Understanding UML Associations

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In this post we provide a detailed description of the possible associations among classifiers and how they are modeled in the Eclipse Modeling Framework through Papyrus

The UML Superstructure (see http://www.omg.org/spec/UML)  defines the Association meta-class as aClassifier (it extends both the Classifier and Relationship meta classes from Kernel) which “ declares that there can be links between instances of the associated types. A link is a tuple with one value for each end of the association, where each value is an instance of the type of the end”.  As an association is a link it consists of two ends each one having its own characteristics.

As it represents a link, an association has two ends. An association’s end is modeled by means of a UML Property which can be owned by the classifier involved at the related end of the association, in that case the association is said to be navigable as the source classifier can directly refer to the target instance (the instance at the other end of the association) by means of that property. Otherwise the property representing the association end may be owned by the association instance itself (see the following example).

Figure 1 depicts an example of association between two UML classes (Class1 and Class2). The association is called class1_class2_1 (the label close to the edge). In the depicted example the association first end is named class1 while the second end is named class2.  Those two names are the roles each instance plays in the association. So a Class1 instance will have a class2 property typed as Class2 (and named as the association second end) by means of which navigating the association.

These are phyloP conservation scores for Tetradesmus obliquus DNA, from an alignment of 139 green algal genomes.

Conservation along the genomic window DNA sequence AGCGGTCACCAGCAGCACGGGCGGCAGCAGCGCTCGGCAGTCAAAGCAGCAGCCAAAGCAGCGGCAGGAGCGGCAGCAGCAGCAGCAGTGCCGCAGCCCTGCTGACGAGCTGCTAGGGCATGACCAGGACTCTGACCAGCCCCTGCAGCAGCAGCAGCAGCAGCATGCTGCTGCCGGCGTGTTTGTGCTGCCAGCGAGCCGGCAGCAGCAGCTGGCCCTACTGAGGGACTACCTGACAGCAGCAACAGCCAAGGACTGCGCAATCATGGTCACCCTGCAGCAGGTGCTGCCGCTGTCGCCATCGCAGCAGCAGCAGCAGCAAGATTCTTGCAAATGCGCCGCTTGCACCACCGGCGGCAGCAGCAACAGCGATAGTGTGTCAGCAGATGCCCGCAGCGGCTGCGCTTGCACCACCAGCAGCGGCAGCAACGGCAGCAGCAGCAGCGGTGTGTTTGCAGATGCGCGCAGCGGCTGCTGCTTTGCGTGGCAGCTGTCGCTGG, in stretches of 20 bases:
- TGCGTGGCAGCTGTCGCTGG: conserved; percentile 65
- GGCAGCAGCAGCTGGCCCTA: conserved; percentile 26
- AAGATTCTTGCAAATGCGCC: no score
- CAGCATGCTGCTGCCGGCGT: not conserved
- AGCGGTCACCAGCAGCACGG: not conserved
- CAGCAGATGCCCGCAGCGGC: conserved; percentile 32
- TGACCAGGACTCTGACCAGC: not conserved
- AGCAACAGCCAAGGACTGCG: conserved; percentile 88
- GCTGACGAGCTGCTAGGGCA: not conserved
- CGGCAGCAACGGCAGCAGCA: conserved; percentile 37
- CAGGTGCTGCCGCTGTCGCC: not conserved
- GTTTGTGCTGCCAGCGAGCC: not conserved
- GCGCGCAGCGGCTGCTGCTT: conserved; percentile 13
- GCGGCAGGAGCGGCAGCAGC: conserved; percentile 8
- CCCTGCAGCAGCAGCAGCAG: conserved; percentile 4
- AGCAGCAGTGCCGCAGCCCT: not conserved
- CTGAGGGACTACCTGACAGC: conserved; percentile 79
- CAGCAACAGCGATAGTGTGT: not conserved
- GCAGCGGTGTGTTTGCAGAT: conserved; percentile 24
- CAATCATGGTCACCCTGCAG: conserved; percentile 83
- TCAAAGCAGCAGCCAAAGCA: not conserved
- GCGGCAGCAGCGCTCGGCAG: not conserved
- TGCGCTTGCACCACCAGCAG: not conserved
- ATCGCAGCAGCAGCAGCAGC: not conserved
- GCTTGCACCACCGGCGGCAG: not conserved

The arrow at the association second end  in fact means that the association can be navigated from a Class1 instance to a Class2 instance but not the vice viceversa.


This is depicted in the Figure 2 UML model, which corresponds to the Figure 1 diagram. It shows the  Class1 owns a class2 named attribute (typed as Class2). Because of the one way navigation the association owns the second end (see the class1_class2_1 ownedEnd compartment) as a class1 named property (typed Class1). A reference to both the association ends is contained in the association’s memberEnd compartment.


In Figure 3 we added two ways navigation. There is thus one arrow at each end of the association edge. Moreover, as you can see in the related model both the association ends are owned (as properties) each by its related Classifier (Class1 owns the class2 property while Class2 owns the class1 property). A reference to each association end is contained in the association end’s memberEnd compartment.


Figure 4 depicts the same association in which we have set the secondEnd’s aggregation meta-attribute to composite. We have also set the end’s multiplicity to 1..*. This means each Class1 instance owns from one to any number of Class2′s instances which are accessible through the Class1::class2 property which has lowerBound=1 and upperBound = -1.


The UML model depicted in figure which corresponds to the diagram shows again the association first end is actually owned by the association itself. This is due to the fact the association’s navigability is one way again; from Class1 to Class2. The composite aggregation means that the Class2′s instance owned by a Class1′s instance via such association are deleted if the Class1′s instance is deleted.


An association may be ordered (isOrdere = true). In that case it means that the the collection of elements targeted by the association end is ordered.

If the association end is marked as unique (isUnique = true) the collection shall be considered a set. Which means it does not allow duplicated elements.

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